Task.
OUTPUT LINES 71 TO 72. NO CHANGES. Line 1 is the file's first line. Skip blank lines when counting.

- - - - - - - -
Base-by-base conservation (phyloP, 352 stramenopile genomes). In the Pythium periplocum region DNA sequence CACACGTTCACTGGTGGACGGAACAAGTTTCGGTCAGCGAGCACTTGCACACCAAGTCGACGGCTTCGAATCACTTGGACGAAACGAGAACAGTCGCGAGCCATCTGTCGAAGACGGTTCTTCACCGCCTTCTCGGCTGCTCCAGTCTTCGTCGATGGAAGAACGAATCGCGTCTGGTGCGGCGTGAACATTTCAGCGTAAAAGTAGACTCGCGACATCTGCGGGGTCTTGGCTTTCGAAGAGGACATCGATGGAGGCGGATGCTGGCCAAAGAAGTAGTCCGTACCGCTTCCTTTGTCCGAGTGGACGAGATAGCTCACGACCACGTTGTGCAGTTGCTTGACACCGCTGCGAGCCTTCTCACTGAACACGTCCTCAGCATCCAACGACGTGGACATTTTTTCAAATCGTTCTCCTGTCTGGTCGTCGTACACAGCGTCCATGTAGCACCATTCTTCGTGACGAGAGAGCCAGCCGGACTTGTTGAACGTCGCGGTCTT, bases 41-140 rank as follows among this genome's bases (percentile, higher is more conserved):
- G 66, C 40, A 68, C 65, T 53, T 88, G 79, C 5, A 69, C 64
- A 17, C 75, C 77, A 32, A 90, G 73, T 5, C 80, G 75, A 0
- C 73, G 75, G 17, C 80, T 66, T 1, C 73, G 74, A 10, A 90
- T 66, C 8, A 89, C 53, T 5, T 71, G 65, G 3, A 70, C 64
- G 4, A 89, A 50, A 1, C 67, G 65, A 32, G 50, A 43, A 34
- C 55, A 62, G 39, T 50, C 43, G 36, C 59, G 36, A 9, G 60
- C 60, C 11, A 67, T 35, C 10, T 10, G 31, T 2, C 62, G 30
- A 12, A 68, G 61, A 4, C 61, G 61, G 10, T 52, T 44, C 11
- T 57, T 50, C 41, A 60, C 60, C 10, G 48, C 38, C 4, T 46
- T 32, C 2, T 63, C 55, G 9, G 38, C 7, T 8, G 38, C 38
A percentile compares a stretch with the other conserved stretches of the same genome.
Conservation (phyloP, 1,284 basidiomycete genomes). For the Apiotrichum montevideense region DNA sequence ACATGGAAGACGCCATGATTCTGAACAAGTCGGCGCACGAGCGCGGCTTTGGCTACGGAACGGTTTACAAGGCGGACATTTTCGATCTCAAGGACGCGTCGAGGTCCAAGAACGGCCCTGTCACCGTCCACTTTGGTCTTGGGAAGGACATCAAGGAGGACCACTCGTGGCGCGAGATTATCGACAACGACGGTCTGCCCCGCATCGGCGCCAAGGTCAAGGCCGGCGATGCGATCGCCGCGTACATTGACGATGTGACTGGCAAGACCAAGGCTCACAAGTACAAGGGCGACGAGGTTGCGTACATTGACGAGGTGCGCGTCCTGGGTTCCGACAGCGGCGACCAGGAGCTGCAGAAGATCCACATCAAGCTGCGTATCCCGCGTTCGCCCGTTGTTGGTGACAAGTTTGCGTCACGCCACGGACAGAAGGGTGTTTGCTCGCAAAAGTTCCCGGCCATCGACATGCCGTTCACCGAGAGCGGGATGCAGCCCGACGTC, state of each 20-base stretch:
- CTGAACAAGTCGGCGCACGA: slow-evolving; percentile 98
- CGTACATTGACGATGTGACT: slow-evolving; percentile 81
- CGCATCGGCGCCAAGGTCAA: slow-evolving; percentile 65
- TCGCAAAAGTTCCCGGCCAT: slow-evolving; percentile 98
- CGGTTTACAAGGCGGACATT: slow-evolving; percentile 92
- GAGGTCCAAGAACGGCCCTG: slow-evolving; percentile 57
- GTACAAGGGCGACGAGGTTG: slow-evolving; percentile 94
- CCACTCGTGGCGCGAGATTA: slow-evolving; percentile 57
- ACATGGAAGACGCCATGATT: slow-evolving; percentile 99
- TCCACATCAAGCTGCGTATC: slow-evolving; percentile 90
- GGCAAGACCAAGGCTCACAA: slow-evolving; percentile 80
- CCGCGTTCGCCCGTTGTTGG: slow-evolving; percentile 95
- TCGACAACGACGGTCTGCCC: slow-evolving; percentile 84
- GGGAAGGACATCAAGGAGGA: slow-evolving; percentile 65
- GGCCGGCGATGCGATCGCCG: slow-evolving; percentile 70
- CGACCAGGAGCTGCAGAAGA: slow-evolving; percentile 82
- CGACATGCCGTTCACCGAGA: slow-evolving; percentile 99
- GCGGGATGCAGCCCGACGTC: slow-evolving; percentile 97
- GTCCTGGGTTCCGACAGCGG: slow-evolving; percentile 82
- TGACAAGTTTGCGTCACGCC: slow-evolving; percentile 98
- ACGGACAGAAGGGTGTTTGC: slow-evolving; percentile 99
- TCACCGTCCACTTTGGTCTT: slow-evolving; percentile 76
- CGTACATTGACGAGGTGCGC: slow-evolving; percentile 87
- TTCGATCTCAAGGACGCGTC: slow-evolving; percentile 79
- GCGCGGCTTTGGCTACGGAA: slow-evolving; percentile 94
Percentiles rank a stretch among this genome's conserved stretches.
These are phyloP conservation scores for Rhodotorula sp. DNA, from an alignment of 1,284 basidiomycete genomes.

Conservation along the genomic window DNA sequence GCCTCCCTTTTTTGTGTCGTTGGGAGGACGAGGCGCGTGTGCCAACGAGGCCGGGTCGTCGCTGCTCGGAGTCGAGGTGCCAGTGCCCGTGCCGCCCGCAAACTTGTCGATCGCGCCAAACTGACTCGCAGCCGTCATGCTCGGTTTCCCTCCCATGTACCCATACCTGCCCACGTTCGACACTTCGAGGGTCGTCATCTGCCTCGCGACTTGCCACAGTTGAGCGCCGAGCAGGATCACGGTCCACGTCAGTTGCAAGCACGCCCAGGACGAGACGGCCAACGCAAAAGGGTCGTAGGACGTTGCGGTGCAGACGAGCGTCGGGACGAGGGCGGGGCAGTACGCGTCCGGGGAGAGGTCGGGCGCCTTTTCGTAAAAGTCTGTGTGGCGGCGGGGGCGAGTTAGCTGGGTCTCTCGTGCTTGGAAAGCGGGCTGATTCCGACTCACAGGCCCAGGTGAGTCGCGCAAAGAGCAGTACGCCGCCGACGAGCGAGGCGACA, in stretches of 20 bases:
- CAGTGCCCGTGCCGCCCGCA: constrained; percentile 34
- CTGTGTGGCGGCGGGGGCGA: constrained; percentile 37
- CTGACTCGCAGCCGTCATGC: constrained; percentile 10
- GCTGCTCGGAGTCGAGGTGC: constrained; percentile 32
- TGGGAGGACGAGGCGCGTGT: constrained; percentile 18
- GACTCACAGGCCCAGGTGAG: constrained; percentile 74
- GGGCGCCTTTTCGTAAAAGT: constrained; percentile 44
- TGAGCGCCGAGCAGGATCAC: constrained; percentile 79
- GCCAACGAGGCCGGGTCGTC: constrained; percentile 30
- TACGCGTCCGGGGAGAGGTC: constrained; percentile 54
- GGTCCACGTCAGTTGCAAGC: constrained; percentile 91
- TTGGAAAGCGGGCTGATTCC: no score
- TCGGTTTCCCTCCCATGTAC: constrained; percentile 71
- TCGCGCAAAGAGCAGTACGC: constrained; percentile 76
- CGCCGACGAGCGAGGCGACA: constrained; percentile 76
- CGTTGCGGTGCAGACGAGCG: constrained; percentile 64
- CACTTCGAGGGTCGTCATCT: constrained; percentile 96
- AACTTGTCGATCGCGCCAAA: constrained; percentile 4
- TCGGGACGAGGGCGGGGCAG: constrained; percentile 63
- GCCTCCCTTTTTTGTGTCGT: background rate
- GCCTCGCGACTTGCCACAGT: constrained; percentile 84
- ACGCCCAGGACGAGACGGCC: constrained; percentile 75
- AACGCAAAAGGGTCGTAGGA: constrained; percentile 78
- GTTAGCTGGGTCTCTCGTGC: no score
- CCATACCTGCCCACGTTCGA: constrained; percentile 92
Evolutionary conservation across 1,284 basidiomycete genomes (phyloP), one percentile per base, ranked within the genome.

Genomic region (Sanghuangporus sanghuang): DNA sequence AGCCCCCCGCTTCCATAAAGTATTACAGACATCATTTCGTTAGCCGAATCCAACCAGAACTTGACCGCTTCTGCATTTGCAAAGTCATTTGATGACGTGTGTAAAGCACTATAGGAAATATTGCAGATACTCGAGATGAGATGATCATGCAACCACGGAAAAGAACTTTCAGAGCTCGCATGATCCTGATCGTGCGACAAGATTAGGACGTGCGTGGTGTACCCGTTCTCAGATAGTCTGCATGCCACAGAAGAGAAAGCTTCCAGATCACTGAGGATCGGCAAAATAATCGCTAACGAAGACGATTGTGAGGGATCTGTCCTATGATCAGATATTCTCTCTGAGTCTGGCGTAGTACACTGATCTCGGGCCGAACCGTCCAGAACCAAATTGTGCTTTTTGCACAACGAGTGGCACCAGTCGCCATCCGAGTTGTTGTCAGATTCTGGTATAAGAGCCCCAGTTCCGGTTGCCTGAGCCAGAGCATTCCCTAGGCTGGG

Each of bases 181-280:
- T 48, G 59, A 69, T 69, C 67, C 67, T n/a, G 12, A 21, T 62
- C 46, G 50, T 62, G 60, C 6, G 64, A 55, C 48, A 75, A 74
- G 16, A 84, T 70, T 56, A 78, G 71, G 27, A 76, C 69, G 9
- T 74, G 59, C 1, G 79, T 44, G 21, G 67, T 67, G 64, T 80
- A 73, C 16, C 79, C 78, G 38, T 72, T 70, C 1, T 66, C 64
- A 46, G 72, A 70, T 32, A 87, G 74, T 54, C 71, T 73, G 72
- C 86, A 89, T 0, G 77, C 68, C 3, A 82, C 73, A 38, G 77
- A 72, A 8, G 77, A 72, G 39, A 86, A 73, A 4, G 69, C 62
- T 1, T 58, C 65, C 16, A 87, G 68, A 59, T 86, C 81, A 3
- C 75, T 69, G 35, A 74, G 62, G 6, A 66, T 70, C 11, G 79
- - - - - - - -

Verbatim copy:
- C 46, G 50, T 62, G 60, C 6, G 64, A 55, C 48, A 75, A 74
- G 16, A 84, T 70, T 56, A 78, G 71, G 27, A 76, C 69, G 9